I have to thank my dear parents, may they rest in peace, for many things. I must especially thank them for having chosen to provide me with a yeshiva day school education.
This was not an obvious choice back in the 1940’s, for few parents chose the day school option. Indeed, many of their friends advised them against depriving me of a public school education, and the cost of tuition was a great strain on my father’s meager income. But I remember my mother insisting that she wanted to teach me “responsibility,” and her belief was that I would learn it best in a Jewish school.
Looking back on my early school years, I certainly cannot recall any lessons specifically devoted to “responsibility.” Learning the Hebrew alphabet and then going on to study the fascinating stories of Genesis were certainly interesting and exciting to me. But in those early grades, the concept of responsibility never came up, at least not explicitly.
In the school I attended, Talmud study began in the fifth or sixth grade. It was then that I first heard the word “responsibility” in the classroom and began to learn what it really meant.
We were introduced to Talmud study with selected passages in the tractates Bava Kama and Bava Metzia. The passages we studied were almost exclusively based upon verses found in this week’s Torah portion, Parshat Mishpatim. And the single dominant theme of this week’s portion is unarguably responsibility.
I look back on my first exposure to Talmud, and to this week’s Torah portion as studied through its lenses, and remember the teacher admonishing us, “A person is responsible for all of his actions, deliberate or unintentional, purposeful or accidental, awake or asleep.” It was a direct quote from the Talmud, but he emphatically conveyed to us that it was also a formula for life.
And, furthermore, it is a lesson derived from Parshat Mishpatim. Read it, even superficially, and you will learn that we all are not only responsible for our own actions, but also for the actions of the animals we own. We are responsible for damage caused by our possessions if we leave them in a place where someone might trip over them and harm himself. We are responsible not only to compensate those whom we have harmed for the damages they suffered, but are also responsible to compensate them for lost employment or for the healthcare costs that were incurred by whatever harm we caused them.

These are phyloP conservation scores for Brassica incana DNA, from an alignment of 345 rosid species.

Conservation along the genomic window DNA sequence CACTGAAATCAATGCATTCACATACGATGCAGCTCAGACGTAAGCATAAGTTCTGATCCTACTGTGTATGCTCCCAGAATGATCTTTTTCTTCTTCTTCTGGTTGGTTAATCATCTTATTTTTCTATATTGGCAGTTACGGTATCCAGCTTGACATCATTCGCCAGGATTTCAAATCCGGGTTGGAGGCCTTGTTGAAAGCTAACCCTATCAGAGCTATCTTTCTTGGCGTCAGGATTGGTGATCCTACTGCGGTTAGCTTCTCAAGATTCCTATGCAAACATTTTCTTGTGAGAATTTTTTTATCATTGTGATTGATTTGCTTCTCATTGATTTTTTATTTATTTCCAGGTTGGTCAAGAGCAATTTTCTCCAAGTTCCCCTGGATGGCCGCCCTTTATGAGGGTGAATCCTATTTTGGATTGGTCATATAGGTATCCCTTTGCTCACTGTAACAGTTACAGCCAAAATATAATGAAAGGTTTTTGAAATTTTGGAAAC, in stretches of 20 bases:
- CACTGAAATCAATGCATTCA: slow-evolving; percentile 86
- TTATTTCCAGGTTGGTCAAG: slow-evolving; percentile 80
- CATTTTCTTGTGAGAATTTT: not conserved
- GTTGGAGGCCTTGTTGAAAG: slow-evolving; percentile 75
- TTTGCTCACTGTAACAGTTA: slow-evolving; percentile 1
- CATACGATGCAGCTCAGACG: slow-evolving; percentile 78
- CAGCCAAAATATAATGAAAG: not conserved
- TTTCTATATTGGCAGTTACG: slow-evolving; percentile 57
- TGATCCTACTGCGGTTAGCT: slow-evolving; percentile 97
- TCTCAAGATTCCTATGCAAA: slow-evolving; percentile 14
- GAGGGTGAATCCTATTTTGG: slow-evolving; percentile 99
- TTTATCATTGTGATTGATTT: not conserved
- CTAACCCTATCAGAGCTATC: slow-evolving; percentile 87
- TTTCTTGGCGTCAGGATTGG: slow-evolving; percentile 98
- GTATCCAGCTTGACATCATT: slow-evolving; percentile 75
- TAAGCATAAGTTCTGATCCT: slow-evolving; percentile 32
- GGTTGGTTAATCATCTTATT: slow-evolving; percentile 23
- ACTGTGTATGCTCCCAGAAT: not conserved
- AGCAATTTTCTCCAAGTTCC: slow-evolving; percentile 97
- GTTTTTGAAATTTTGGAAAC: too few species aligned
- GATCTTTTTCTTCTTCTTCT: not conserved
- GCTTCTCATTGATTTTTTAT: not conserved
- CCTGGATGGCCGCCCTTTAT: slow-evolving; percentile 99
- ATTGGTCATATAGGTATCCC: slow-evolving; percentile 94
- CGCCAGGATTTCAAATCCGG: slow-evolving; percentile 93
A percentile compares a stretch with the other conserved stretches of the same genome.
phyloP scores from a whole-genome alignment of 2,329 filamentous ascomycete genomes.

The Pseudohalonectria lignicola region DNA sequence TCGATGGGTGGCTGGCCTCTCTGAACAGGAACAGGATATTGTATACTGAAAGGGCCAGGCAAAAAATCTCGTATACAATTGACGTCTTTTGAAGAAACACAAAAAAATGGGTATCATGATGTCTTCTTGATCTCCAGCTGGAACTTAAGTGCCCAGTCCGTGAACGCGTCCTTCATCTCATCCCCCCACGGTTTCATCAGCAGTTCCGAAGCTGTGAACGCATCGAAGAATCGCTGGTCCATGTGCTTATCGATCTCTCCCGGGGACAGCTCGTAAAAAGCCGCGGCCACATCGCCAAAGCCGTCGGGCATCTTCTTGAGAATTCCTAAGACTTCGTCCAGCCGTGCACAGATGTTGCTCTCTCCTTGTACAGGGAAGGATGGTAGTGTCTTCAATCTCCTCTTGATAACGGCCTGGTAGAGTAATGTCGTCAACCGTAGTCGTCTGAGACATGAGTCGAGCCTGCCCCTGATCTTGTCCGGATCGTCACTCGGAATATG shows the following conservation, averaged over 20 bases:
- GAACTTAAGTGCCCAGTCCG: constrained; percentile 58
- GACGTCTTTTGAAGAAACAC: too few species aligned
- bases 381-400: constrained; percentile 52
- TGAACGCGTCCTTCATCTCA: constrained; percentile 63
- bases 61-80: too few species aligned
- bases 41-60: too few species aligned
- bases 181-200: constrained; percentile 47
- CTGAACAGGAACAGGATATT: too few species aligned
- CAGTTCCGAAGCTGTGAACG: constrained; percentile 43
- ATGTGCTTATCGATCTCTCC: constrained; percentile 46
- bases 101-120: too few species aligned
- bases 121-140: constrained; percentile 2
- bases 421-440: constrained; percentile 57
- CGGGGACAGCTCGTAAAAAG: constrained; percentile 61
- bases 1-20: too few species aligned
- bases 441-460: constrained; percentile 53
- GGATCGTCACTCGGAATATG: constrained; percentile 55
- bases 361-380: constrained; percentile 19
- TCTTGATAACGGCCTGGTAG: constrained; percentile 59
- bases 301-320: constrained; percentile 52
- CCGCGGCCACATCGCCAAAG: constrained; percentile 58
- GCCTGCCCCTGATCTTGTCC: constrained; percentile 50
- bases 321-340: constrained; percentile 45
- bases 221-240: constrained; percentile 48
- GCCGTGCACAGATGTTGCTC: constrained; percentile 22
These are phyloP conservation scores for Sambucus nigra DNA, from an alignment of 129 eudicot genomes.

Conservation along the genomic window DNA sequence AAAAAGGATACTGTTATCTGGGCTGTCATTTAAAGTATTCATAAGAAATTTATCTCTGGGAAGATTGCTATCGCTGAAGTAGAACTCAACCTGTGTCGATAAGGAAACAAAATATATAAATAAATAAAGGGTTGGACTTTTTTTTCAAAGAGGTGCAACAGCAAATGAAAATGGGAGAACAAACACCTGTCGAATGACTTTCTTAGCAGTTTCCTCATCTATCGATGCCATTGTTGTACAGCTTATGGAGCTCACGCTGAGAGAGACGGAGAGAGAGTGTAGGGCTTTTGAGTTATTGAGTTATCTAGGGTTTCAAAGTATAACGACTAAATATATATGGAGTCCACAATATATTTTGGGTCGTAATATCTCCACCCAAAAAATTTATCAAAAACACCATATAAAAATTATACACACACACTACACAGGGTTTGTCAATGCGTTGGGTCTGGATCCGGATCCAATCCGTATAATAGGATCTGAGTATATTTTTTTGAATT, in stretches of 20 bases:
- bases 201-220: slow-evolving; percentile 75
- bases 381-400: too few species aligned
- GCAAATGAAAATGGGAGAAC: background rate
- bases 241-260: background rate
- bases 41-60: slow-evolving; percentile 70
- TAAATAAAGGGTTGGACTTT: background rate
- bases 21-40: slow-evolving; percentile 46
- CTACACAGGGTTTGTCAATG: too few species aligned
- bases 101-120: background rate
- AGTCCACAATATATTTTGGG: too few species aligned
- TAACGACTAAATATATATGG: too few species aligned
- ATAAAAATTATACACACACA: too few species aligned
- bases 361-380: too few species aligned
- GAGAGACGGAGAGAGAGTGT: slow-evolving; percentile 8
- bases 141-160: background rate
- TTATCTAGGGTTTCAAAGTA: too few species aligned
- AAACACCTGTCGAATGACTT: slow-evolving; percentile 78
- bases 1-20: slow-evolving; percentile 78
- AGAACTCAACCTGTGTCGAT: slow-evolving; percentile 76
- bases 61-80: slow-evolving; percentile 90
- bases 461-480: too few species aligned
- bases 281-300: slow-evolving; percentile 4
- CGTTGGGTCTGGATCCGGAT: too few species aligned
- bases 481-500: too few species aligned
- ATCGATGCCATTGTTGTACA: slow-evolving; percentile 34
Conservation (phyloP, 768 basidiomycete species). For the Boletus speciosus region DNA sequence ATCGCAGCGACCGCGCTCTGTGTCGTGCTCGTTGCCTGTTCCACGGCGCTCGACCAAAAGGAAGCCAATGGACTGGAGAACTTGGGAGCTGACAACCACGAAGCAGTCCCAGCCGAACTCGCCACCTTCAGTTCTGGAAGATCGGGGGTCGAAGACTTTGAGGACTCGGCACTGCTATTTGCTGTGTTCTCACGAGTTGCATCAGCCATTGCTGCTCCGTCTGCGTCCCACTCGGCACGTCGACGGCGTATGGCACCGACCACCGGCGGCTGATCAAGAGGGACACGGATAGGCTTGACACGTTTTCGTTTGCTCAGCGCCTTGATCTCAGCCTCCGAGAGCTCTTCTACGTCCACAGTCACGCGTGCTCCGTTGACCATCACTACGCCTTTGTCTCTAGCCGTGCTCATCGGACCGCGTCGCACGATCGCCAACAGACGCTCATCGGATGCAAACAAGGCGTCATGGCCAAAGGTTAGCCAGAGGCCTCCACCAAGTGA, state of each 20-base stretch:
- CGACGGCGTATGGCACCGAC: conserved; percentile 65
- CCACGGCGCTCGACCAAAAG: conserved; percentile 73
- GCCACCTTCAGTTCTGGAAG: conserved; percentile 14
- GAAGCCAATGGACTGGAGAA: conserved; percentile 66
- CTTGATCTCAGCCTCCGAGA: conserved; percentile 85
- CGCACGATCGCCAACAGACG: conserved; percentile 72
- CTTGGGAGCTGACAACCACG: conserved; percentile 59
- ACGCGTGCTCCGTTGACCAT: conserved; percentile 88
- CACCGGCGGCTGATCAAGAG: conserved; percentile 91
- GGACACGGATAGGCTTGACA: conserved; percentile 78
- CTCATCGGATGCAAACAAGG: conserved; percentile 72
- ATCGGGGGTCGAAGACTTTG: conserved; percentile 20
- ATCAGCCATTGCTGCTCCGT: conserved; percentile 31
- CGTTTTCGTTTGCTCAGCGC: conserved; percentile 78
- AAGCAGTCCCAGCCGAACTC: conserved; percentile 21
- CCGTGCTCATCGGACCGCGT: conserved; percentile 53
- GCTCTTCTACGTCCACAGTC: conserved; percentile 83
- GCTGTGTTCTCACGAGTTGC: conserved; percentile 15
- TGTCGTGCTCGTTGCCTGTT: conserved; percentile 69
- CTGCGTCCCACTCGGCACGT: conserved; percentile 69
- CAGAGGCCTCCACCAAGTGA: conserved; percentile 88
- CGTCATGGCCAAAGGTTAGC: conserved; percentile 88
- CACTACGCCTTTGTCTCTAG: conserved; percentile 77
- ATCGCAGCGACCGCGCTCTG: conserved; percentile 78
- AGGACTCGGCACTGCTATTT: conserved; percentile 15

What a revelation to a ten year-old boy! How many ten year-olds in other educational settings were exposed to these high ethical standards? Certainly not the boys in the park with whom I played stickball, whose parents had not opted for a day school education for them.
Even today, many criticize the curriculum of the type of education that I experienced. They point to the many verses in this week’s portion that speak of one ox goring another and question the contemporary relevance of such arcane legalities.
But when I studied about my responsibility for my oxen and the consequences which applied if my ox gored you, or your slave, or your ox, I was living in Brooklyn where I had certainly seen neither oxen nor slaves. But I do not at all recall being troubled by that; nor were any of my classmates.
Rather, we easily internalized the underlying principles of those passages. We understood that all the laws of oxen were relevant even for us Brooklyn Dodger fans. We got the message: Each of us is responsible for the well-being of the other, be he a free man or the slave of old. We are not only to take care that we avoid harming another, but we are to take care that our possessions, be they farm animals, pets, or mislaid baseball bats, do not endanger those around us.
There was so much more that we learned about responsibility from those elementary, yet strikingly related, Talmud passages. For example, we learned that a priest guilty of a crime was to be held responsible and brought to justice, even if that meant “taking him down from the sacrificial altar.” No sacrificial altars in Brooklyn, then or now. But plenty of people in leadership positions try to use their status to avoid responsibility for their actions.
We learned that it was perfectly permissible to borrow objects from our friends and neighbors, but that we were totally responsible to care for those objects. We learned that if those objects were somehow damaged, even if that damage was not due to our negligence, we had to compensate the object’s owner. Yes, we learned to borrow responsibly, but we also learned the importance of lending our possessions to others, especially others less fortunate than ourselves.
We learned that we were responsible to help others, and that that obligation extended even to strangers in our midst; indeed, it extended all the more to those strangers.
And we learned to be responsible for our very words, and to distance ourselves from lies and falsehoods.
All this from a grade school introductory course in Talmud!
How valuable our Torah is as a guide to a truly ethical life, and how fortunate those of us who learned these lessons early in life, or who discover them at a later age, are!
What an opportunity we all have to awaken ourselves to these vital ethical teachings by attentively listening to this week’s Torah portion!
And how fortunate I was to have parents who sensed that it was essential for their son to learn responsibility, and that enrollment in a school which taught Torah and Talmud would help him learn it well!